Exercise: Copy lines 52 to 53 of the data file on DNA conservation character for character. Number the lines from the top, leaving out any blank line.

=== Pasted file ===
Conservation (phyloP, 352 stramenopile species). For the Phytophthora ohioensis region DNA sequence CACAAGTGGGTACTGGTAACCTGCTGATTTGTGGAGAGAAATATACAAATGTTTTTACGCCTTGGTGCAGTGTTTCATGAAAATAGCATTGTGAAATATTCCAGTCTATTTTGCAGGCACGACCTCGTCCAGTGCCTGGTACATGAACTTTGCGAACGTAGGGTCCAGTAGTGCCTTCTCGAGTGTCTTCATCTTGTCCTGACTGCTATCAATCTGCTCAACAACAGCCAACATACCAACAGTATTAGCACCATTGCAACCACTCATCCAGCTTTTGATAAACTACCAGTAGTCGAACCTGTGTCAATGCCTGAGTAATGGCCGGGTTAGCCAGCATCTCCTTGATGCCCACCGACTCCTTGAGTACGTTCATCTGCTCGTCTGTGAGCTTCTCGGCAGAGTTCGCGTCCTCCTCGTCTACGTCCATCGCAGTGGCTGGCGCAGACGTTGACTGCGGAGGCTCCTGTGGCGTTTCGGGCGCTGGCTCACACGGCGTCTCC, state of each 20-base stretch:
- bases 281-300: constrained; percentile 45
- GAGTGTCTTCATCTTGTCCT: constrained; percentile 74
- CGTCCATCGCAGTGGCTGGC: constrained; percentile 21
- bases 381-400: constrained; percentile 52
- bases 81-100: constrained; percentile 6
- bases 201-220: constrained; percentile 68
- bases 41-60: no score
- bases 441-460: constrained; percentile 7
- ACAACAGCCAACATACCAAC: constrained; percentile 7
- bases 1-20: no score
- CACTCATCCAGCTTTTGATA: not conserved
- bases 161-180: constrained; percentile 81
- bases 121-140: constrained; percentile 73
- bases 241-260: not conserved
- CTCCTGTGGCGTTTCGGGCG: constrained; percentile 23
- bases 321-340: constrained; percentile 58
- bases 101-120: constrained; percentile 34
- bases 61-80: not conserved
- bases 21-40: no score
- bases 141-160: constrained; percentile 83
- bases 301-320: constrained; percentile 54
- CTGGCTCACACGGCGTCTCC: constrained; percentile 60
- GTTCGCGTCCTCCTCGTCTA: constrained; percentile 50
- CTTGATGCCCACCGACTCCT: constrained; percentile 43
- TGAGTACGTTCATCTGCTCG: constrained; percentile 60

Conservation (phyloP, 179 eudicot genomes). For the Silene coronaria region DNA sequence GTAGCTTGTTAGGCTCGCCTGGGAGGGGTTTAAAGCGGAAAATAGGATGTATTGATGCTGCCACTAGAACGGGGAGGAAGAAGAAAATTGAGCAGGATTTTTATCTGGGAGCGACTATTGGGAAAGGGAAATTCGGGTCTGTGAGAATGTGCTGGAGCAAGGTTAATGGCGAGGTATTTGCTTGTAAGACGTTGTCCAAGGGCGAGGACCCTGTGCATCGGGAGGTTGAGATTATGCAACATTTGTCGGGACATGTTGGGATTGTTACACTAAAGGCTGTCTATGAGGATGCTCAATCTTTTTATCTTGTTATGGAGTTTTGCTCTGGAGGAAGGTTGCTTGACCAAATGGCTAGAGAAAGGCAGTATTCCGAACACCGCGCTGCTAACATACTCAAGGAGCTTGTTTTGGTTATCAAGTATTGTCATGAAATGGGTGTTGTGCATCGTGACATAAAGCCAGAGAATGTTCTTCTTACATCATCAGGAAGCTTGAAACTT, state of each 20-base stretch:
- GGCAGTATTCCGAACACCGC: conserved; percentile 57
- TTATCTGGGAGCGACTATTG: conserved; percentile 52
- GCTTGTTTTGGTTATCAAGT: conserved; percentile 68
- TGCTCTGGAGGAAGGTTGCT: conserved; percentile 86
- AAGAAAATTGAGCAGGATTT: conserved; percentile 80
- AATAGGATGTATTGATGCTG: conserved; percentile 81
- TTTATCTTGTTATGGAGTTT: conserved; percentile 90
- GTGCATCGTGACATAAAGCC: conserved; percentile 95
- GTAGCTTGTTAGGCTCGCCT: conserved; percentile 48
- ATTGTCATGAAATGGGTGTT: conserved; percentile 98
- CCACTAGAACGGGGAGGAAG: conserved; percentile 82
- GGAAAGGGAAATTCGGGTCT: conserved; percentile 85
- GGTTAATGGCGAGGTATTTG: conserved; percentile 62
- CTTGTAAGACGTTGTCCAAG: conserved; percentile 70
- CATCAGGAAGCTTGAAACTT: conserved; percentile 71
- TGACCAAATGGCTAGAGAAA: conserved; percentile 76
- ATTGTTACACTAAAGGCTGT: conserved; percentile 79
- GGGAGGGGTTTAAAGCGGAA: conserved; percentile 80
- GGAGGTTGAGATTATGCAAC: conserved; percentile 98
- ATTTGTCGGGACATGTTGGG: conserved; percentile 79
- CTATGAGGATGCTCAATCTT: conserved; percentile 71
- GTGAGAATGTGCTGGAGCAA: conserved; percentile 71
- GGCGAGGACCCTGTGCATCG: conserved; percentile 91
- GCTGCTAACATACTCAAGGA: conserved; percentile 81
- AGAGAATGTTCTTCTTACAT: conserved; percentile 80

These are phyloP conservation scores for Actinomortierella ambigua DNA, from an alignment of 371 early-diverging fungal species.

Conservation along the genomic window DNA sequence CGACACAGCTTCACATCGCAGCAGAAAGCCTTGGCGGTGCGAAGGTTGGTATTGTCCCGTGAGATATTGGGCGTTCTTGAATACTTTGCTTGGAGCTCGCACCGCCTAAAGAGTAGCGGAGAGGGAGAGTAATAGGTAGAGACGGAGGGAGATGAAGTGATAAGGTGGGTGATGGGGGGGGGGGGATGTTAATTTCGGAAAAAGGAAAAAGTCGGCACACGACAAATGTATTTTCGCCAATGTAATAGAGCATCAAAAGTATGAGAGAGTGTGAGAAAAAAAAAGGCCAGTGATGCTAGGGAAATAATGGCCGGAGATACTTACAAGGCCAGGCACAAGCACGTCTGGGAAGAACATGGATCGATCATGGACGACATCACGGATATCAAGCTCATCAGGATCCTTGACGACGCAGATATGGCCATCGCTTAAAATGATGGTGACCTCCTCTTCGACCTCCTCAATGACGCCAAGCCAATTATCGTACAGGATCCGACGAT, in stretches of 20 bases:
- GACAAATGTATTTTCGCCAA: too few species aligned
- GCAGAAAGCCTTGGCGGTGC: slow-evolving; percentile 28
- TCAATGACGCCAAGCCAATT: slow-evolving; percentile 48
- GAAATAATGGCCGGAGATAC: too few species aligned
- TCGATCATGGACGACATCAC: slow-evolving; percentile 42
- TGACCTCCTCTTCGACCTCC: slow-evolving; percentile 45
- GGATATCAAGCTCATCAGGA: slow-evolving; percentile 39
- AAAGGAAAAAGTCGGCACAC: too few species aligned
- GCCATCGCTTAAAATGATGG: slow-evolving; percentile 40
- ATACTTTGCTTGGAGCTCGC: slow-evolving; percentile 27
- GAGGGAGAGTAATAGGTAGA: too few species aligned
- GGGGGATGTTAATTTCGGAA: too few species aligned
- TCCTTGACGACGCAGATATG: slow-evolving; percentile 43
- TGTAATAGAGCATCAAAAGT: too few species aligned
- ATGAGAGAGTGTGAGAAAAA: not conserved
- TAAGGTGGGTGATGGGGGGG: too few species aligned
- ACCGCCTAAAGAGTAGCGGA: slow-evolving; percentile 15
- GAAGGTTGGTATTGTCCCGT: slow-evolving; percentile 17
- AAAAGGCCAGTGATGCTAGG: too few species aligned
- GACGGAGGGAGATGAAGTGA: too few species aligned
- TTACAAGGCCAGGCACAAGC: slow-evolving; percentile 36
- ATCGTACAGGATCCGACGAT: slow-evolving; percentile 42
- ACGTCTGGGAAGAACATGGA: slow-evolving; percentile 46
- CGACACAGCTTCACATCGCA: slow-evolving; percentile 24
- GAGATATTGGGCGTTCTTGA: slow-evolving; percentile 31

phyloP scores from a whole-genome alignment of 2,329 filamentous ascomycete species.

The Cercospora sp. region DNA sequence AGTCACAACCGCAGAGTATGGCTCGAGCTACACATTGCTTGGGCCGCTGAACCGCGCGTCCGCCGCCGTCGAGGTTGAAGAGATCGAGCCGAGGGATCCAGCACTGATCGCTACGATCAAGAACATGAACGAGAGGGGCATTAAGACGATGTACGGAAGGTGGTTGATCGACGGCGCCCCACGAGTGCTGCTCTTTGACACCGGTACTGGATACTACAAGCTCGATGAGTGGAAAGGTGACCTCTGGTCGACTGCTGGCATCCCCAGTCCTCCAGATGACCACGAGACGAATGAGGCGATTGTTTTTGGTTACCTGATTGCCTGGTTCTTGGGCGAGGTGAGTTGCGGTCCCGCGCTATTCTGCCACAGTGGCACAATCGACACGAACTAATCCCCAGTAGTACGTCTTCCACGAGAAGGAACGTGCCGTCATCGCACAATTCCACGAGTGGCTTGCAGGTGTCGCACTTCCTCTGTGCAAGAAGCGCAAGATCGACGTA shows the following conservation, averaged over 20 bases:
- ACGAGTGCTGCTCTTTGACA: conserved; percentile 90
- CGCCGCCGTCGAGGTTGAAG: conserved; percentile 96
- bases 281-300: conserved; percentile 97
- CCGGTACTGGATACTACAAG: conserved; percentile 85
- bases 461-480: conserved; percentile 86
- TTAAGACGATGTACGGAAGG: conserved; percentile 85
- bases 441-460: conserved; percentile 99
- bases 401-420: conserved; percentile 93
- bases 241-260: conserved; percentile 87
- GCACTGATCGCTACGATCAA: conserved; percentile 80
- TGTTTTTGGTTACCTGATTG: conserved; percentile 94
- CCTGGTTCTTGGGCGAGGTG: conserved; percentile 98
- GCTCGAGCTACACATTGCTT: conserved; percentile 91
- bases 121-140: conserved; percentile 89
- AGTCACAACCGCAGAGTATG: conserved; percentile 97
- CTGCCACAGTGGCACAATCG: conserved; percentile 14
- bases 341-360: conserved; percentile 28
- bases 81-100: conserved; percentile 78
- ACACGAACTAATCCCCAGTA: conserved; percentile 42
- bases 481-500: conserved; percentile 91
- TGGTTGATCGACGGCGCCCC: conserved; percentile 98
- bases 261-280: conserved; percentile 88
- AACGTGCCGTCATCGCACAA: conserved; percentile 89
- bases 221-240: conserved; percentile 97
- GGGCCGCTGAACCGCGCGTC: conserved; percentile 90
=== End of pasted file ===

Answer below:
- AGAGAATGTTCTTCTTACAT: conserved; percentile 80

These are phyloP conservation scores for Actinomortierella ambigua DNA, from an alignment of 371 early-diverging fungal species.